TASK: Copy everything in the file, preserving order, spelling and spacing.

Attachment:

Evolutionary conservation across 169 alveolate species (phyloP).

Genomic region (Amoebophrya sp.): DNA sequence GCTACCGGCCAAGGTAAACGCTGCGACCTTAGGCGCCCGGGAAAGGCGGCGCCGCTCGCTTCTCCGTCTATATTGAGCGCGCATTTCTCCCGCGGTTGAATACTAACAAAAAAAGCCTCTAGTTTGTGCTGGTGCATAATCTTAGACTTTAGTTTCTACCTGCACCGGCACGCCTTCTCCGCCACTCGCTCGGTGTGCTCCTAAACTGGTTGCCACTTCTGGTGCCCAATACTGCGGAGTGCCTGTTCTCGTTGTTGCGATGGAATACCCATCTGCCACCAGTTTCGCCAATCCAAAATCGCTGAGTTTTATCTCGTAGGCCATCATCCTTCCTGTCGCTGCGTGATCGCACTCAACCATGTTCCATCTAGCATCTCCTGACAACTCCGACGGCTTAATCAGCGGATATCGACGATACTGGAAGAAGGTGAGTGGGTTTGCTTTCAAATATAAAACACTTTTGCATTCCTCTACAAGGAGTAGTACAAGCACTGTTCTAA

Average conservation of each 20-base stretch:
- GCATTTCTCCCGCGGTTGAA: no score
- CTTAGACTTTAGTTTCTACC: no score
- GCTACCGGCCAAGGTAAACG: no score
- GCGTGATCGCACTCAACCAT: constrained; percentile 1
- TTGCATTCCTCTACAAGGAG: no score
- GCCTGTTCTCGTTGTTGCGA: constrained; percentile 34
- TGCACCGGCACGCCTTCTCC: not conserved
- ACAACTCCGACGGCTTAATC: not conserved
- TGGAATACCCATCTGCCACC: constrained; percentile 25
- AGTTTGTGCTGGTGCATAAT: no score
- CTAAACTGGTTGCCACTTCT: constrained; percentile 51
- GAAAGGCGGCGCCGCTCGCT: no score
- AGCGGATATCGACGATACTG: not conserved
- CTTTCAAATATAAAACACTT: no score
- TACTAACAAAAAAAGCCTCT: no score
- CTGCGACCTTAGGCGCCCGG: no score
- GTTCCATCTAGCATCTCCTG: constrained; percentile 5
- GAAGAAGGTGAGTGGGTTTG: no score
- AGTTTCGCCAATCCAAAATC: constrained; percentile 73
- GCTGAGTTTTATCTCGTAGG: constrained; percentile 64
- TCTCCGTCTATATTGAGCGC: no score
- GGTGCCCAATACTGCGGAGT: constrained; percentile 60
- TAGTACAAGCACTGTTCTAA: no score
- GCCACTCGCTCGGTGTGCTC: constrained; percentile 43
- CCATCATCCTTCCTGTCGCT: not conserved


Evolutionary conservation across 169 alveolate species (phyloP).

Genomic region (Amoebophrya sp.): DNA sequence GCTACCGGCCAAGGTAAACGCTGCGACCTTAGGCGCCCGGGAAAGGCGGCGCCGCTCGCTTCTCCGTCTATATTGAGCGCGCATTTCTCCCGCGGTTGAATACTAACAAAAAAAGCCTCTAGTTTGTGCTGGTGCATAATCTTAGACTTTAGTTTCTACCTGCACCGGCACGCCTTCTCCGCCACTCGCTCGGTGTGCTCCTAAACTGGTTGCCACTTCTGGTGCCCAATACTGCGGAGTGCCTGTTCTCGTTGTTGCGATGGAATACCCATCTGCCACCAGTTTCGCCAATCCAAAATCGCTGAGTTTTATCTCGTAGGCCATCATCCTTCCTGTCGCTGCGTGATCGCACTCAACCATGTTCCATCTAGCATCTCCTGACAACTCCGACGGCTTAATCAGCGGATATCGACGATACTGGAAGAAGGTGAGTGGGTTTGCTTTCAAATATAAAACACTTTTGCATTCCTCTACAAGGAGTAGTACAAGCACTGTTCTAA

Average conservation of each 20-base stretch:
- GCATTTCTCCCGCGGTTGAA: no score
- CTTAGACTTTAGTTTCTACC: no score
- GCTACCGGCCAAGGTAAACG: no score
- GCGTGATCGCACTCAACCAT: constrained; percentile 1
- TTGCATTCCTCTACAAGGAG: no score
- GCCTGTTCTCGTTGTTGCGA: constrained; percentile 34
- TGCACCGGCACGCCTTCTCC: not conserved
- ACAACTCCGACGGCTTAATC: not conserved
- TGGAATACCCATCTGCCACC: constrained; percentile 25
- AGTTTGTGCTGGTGCATAAT: no score
- CTAAACTGGTTGCCACTTCT: constrained; percentile 51
- GAAAGGCGGCGCCGCTCGCT: no score
- AGCGGATATCGACGATACTG: not conserved
- CTTTCAAATATAAAACACTT: no score
- TACTAACAAAAAAAGCCTCT: no score
- CTGCGACCTTAGGCGCCCGG: no score
- GTTCCATCTAGCATCTCCTG: constrained; percentile 5
- GAAGAAGGTGAGTGGGTTTG: no score
- AGTTTCGCCAATCCAAAATC: constrained; percentile 73
- GCTGAGTTTTATCTCGTAGG: constrained; percentile 64
- TCTCCGTCTATATTGAGCGC: no score
- GGTGCCCAATACTGCGGAGT: constrained; percentile 60
- TAGTACAAGCACTGTTCTAA: no score
- GCCACTCGCTCGGTGTGCTC: constrained; percentile 43
- CCATCATCCTTCCTGTCGCT: not conserved